Rosario: Beatriz Viterbo, (Col. Tesis/Ensayo), 2000. first edition. Paperback. 287p., notes, biblio. Near Fine in Wraps. Item #9635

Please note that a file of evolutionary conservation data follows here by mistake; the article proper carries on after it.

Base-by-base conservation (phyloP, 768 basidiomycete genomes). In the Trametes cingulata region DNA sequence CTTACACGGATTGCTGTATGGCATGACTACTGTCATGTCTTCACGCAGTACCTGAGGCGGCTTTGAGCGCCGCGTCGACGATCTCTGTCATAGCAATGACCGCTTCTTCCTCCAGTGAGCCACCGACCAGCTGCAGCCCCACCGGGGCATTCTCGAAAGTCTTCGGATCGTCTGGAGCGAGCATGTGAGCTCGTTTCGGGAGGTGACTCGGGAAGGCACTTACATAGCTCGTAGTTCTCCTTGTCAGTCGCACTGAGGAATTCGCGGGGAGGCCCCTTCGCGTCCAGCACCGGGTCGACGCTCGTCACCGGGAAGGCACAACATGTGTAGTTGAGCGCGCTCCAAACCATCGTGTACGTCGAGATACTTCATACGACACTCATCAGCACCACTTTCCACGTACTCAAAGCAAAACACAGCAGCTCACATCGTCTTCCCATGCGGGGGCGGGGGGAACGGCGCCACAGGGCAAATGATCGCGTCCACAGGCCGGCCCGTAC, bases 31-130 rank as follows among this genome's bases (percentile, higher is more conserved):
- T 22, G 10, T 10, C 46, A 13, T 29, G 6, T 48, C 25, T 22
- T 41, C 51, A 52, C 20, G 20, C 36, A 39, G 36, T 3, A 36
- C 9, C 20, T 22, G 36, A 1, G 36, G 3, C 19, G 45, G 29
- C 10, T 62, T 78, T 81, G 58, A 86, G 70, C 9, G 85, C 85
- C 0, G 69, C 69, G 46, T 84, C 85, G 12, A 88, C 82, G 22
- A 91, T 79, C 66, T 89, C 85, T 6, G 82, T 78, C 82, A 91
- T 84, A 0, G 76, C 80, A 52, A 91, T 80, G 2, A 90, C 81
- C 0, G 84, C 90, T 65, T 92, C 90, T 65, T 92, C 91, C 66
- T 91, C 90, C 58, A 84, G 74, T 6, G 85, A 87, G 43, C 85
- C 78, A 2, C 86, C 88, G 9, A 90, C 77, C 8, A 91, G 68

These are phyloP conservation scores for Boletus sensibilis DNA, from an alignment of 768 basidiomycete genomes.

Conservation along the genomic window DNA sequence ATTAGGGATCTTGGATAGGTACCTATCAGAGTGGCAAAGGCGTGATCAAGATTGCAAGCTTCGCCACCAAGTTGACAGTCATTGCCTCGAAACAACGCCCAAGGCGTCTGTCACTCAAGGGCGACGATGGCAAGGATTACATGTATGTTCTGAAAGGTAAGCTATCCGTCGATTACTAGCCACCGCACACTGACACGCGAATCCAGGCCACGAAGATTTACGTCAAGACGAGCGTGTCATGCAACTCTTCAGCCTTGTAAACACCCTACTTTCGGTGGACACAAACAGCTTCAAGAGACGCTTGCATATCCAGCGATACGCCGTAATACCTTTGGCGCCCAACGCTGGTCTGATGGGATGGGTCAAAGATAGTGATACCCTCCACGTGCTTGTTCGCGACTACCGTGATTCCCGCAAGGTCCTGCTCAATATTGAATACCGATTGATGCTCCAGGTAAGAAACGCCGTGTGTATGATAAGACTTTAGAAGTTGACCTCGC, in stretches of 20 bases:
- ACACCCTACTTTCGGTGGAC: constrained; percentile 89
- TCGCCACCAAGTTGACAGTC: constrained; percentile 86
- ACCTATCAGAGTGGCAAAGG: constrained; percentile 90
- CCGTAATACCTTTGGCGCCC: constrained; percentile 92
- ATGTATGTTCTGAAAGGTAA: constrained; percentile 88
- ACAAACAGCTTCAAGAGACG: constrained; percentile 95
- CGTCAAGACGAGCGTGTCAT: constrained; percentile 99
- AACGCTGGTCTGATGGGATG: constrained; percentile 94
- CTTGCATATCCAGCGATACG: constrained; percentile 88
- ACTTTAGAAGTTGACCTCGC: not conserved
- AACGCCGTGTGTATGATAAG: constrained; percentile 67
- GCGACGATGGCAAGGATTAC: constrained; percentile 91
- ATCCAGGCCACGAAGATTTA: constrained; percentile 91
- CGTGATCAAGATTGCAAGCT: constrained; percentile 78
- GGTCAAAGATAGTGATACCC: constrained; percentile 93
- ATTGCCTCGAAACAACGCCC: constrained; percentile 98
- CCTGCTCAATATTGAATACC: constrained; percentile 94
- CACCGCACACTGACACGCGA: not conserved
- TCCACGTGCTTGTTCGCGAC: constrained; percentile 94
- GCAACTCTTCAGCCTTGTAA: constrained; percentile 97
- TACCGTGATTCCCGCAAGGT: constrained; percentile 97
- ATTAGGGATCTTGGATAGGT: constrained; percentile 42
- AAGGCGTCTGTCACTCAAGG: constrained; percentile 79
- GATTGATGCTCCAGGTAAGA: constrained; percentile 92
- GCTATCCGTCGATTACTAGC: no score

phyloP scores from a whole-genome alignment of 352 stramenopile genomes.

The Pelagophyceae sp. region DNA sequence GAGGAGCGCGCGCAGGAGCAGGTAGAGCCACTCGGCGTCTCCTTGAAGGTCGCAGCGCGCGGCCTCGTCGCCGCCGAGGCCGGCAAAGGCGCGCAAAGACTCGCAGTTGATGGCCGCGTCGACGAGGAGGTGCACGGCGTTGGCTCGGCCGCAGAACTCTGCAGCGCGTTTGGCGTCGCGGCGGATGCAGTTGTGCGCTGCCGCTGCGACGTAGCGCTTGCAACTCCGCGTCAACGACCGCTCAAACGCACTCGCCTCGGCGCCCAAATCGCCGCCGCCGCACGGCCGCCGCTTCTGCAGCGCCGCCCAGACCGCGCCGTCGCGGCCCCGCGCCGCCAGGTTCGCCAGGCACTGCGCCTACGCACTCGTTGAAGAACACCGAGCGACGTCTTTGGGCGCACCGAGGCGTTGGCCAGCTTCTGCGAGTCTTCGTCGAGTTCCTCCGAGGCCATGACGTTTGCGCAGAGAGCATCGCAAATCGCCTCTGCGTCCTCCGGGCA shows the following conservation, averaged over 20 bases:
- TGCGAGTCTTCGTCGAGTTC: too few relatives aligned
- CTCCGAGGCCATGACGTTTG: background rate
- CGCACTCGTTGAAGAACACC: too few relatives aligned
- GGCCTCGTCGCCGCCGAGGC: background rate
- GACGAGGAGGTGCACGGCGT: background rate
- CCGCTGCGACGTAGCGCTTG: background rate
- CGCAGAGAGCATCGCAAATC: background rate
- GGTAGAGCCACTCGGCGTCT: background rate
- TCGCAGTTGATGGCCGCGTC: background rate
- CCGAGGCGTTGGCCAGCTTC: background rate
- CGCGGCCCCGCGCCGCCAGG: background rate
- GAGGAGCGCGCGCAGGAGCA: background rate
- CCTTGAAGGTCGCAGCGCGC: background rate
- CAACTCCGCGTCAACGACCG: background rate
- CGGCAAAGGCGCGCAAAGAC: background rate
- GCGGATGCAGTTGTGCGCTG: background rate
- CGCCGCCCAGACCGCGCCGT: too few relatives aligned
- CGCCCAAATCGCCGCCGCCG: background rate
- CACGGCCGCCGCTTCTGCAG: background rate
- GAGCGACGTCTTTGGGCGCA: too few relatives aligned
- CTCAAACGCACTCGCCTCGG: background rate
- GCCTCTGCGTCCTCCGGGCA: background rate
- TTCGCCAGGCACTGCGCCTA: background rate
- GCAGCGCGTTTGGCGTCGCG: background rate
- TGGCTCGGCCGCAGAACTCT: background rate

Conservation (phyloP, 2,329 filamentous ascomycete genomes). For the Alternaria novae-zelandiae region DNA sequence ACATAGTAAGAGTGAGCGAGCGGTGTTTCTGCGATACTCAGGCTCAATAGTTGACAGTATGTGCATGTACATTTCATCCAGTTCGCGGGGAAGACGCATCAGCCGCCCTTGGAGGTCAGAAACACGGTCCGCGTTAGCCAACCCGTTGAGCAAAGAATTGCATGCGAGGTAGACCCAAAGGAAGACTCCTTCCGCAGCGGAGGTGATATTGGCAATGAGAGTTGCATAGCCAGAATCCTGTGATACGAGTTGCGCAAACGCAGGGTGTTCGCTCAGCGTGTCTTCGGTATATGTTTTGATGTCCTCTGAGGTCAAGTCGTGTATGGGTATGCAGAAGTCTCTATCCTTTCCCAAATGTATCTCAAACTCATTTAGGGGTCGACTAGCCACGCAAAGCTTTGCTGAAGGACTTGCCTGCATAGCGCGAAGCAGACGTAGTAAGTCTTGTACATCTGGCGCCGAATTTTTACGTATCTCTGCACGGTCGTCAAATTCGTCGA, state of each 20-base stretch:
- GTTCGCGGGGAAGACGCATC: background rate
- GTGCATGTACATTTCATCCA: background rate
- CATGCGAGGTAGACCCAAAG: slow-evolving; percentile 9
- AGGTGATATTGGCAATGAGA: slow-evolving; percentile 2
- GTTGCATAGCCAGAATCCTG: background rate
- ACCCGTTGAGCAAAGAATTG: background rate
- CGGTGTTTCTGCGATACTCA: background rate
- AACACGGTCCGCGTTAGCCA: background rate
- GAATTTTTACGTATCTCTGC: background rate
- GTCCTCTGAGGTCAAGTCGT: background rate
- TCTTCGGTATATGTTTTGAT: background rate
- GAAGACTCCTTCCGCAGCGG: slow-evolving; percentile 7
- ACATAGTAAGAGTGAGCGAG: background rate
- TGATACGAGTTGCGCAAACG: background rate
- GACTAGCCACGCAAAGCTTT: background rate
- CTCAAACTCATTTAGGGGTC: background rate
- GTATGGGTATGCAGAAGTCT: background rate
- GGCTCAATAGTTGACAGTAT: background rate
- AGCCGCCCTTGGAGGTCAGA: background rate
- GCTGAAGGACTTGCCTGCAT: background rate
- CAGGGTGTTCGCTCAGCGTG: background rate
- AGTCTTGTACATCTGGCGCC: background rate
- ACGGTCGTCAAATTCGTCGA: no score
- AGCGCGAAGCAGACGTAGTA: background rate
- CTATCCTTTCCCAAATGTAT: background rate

These praiseworthy words were dedicated by Rubén Darío to Delmira Agustini, after the publication of Los calices vacíos, from 1913. This work came to confirm the poetic height of Delmira. Darío predicted a great future for the Uruguayan poetess (she will amaze our Spanish-speaking world). The tragic death of Delmira (murdered on July 6, 1913) would truncate this future. Delmira was then 27 years old and had demonstrated, in her short life, a great talent for poetry. Considered one of the most original poetic voices of Hispano-American Modernism while she lived, the tragic tints of her biography have caused her poetic work to have been hidden for quite some time. In much of the poetic anthologies of Modernism are missing the poems of Delmira, which has been left aside by the critics who make these anthologies. Delmira has not swelled, until very recently, the list of authors who make up the modernist literary canon. The literary canon is composed of the works of a particular artistic movement and of an area that critics consider the most important, the most representative of that movement. Traditionally, the works that made up any literary canon were, for the most part, works composed of men. Little by little this situation has been changing and the works of many writers are being valued in their proper measure. This is happening with Delmira Agustini: she has slowly made her way into the poetic anthologies of Modernism. But for a long time Delmira has been in the shadow of the literary canon. With this didactic sequence we will know and analyze the features of literary Modernism and we will evaluate the work of Delmira in its proper measure within the artistic movement in which its poetic production is inscribed.